Latin Summit To Discuss Approach To Drug War President Obama travels to Colombia for the Summit of the Americas Friday. Leaders will discuss development and economic issues. There will also be a push to address the problem of narcotics. Ethan Nadelmann, executive director of the Drug Policy Alliance, talks to Renee Montagne about how the U.S. war on drugs is going.
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Latin Summit To Discuss Approach To Drug War

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Latin Summit To Discuss Approach To Drug War

Latin Summit To Discuss Approach To Drug War

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President Obama heads to Colombia today for the Summit of the Americas. He'll be joined by more than 30 leaders from North, South and Central America to discuss the economic issues as well as regional security. There will also be a push to address the problem of narcotics and what some heads of state are now calling the failed war on drugs.

To find out more about that argument, we spoke with Ethan Nadelmann, the executive director of the Drug Policy Alliance. He's one of the leading critics of the current U.S. drug policies, and he has some hopes for this summit.

DR. ETHAN NADELMANN: This is truly an historic moment. I mean, for decades, and in some respects a century, there has been no discussion of finding ways to deal with drugs that do not rely so heavily on prohibitionist policies, on military and security forces.

So you now have very respected leaders and allies of the United States and Latin America who are saying we need to devote the same level of focus and resources and attention to examining alternatives to prohibitionist policies as we've devoted over the last 40 years to the failed drug war policies.

MONTAGNE: Right, these are countries that are pretty friendly to the United States - Guatemala, Colombia, Mexico - that have been the most vocal.

NADELMANN: Well, it's quite remarkable, actually, because the president of Colombia was the former defense minister. And he's saying, from somebody who has waged a, sort of, internal war against crime and insurgency, that we can no longer sustain this war on drugs. In Guatemala, you have a former general - somebody who was the former head of intelligence - and he's saying enough.

In Mexico, President Calderon who - I mean if anybody has the moral authority to call for alternatives, it's him. He's waged a war against criminal organizations for virtually all of his six-year term. It hasn't worked out so well. And he's now coming to the United States and saying, if you can't reduce your demand, guys, you better start looking at market alternatives.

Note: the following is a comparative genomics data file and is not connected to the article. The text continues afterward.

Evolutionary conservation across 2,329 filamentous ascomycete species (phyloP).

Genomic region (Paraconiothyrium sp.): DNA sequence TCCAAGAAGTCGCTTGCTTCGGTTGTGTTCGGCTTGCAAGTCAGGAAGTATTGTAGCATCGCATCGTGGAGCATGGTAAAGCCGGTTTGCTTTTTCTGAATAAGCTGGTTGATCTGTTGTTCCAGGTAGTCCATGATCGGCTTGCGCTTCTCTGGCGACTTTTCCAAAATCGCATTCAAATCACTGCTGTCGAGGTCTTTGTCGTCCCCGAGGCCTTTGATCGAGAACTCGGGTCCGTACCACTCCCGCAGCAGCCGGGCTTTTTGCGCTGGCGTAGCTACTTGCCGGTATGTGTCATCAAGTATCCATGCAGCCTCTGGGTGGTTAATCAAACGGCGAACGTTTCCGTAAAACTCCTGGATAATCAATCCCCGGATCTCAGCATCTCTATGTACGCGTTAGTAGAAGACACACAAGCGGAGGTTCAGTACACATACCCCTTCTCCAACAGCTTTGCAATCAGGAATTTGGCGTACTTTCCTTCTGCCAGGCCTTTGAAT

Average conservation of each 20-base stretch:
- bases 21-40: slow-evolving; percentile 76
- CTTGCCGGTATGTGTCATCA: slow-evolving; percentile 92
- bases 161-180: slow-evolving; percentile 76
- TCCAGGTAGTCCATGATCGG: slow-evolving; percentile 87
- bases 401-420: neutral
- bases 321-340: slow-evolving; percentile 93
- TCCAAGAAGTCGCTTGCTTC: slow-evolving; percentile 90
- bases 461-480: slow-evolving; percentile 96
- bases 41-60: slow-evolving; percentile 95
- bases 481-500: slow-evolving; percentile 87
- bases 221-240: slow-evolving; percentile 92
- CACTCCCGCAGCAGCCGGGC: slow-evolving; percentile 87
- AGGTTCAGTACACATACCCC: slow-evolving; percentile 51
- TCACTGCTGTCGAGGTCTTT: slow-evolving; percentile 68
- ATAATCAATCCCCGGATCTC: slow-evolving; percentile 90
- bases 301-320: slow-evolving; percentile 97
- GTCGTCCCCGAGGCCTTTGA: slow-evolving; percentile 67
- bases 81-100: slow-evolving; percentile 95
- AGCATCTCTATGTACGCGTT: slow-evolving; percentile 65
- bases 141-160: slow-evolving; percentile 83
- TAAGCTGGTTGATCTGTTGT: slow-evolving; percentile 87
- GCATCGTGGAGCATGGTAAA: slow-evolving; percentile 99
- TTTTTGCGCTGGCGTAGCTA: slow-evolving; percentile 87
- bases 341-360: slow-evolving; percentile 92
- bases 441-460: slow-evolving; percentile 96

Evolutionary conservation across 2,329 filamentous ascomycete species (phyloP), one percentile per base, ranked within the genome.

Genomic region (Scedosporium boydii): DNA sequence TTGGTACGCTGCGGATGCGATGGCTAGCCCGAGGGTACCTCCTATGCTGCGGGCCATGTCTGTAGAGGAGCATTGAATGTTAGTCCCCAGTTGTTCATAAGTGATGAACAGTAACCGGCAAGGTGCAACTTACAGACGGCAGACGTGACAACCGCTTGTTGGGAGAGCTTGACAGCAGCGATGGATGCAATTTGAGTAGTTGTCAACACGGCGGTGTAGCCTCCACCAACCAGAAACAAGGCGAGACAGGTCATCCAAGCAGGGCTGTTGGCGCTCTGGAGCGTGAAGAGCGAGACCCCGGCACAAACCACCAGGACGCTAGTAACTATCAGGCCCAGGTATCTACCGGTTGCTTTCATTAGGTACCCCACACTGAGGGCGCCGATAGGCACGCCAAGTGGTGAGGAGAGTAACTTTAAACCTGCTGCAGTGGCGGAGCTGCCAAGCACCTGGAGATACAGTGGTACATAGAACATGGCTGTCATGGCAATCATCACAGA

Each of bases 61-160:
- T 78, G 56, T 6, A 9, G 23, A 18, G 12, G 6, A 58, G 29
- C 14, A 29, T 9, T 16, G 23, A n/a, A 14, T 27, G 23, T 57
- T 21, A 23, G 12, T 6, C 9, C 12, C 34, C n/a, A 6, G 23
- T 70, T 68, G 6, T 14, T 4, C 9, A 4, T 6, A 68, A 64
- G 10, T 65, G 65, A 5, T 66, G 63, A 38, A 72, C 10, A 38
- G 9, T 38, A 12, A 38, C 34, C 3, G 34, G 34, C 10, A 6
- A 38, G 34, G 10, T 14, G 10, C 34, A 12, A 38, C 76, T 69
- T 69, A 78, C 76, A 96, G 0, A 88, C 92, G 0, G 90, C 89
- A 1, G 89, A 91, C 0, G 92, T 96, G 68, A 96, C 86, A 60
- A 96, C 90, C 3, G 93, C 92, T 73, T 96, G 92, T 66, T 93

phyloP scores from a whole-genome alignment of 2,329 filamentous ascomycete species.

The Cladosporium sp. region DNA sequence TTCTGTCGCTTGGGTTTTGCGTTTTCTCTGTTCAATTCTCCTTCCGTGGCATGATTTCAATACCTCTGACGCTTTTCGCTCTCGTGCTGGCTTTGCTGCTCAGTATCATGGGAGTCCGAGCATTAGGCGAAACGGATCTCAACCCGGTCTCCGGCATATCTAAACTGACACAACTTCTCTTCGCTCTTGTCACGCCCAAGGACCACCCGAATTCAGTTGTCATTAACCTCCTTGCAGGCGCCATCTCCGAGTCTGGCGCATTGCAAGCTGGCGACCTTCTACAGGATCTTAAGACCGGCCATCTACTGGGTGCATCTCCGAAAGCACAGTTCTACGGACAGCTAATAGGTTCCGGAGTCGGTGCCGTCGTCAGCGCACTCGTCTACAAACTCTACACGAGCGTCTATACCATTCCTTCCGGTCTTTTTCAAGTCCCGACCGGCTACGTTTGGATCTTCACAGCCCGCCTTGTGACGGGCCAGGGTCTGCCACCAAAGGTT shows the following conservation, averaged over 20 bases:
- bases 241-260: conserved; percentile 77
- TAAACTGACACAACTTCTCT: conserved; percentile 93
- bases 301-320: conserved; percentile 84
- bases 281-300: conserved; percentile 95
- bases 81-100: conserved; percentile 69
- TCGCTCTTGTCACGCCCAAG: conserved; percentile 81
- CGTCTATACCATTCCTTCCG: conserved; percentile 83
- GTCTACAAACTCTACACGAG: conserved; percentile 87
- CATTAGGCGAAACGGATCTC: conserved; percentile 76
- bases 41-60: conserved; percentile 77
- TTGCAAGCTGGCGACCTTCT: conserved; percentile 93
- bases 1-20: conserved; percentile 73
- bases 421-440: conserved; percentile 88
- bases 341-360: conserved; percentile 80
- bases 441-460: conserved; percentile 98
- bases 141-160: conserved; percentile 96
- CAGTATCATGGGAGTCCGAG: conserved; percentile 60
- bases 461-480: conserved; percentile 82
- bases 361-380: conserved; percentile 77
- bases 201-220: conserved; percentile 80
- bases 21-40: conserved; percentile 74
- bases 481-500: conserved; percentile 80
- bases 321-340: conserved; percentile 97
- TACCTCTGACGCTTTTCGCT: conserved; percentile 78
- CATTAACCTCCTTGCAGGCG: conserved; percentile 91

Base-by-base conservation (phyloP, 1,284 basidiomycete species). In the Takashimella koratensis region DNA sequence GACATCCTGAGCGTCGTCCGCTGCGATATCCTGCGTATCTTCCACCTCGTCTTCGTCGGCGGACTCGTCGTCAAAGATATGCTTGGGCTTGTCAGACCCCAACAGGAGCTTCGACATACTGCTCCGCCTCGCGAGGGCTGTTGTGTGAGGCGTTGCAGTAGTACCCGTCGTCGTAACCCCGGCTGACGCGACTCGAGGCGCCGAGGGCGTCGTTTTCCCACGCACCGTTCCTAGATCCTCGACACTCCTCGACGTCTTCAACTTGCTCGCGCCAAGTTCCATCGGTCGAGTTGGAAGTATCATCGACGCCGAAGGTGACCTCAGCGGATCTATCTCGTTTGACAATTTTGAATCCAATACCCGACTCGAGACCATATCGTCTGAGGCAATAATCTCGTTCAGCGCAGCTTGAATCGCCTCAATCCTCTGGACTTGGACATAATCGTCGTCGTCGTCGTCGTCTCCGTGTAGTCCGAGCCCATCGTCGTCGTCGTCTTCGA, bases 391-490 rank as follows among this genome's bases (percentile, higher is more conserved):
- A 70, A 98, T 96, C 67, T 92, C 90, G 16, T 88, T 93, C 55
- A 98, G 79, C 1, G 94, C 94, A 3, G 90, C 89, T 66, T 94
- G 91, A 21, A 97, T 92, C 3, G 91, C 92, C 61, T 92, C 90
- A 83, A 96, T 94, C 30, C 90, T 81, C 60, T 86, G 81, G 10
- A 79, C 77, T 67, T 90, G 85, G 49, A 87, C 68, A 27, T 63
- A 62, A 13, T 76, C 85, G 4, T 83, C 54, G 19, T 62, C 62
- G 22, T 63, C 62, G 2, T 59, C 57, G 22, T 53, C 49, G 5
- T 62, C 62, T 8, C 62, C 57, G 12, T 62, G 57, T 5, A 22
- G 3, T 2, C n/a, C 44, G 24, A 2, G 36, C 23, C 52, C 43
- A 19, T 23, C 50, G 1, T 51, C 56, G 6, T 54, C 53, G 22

MONTAGNE: The flip side of that is what happens if they stop? Isn't it more damaging for some of these countries to not fight back?

NADELMANN: Well, you know, it's not a matter of no longer going after the gangsters. One cannot defeat what is essentially a global commodities market through law enforcement measures. Every law enforcement success in the region, for the last 40 or 50 years, has resulted, simply, in displacing drug production in the drug trade to another area. We need to find a different way so that this is no longer a business where the gangsters run the entire thing.

MONTAGNE: Give us a couple of examples of the alternatives that are being talked about. It isn't necessarily full legalization, non-regulated-let-the-drug-trade-go-free, is it?

NADELMANN: Well, it's really a spectrum of options. We need to look, for example, at the decriminalization of possession for small amounts of drugs by users. It's a policy that both the Colombian and Guatemalan presidents have spoken well off, as well as in Argentina, a proposal was just introduced to do that. Costa Rica is sympathetic. So that's one of the options.

The second option that will be on the table, I believe, is the legalization, the legal regulation and taxation of marijuana. And this, paradoxically, is an issue where the United States, not at the level of the federal government, but certainly at the level of civil society, public opinion, state government is emerging remarkably as a global leader.

You have, you know, 16 states that have legalized medical marijuana. You have a million Americans who are now legal medical marijuana patients. So that option is bubbling up in a way, globally, that we've never seen before.

MONTAGNE: How likely are these proposals by Latin America leaders – how likely are they to persuade President Obama? What's he walking into there?

NADELMANN: Well, you know, it really is a new moment, right now. Vice-President Biden went down to the region, to Mexico and Honduras last month. And when he was asked about this, he said, Look, the United States is firmly opposed to legalizing anything; but we now acknowledge that this is a legitimate subject for discussion.

That mere acknowledgement played throughout the Latin American media. And Latin American governments who wanted to open up this dialogue, basically pointed to Biden's statement as evidence that the U.S. is now open to a discussion. For Obama, the challenge will be - he doesn't want a headline coming out of here, saying that, you know, President Obama Endorses Call to Study Legalization. That's his fear, especially in an election year season.

But he's going to need to acknowledge that this is a legitimate subject for debate and that the United States needs to play a role.

MONTAGNE: Thank you very much for joining us.

NADELMANN: Thank you very much, Renee.

MONTAGNE: Ethan Nadelmann is head of Drug Policy Alliance, which advocates alternatives to the war on drugs.

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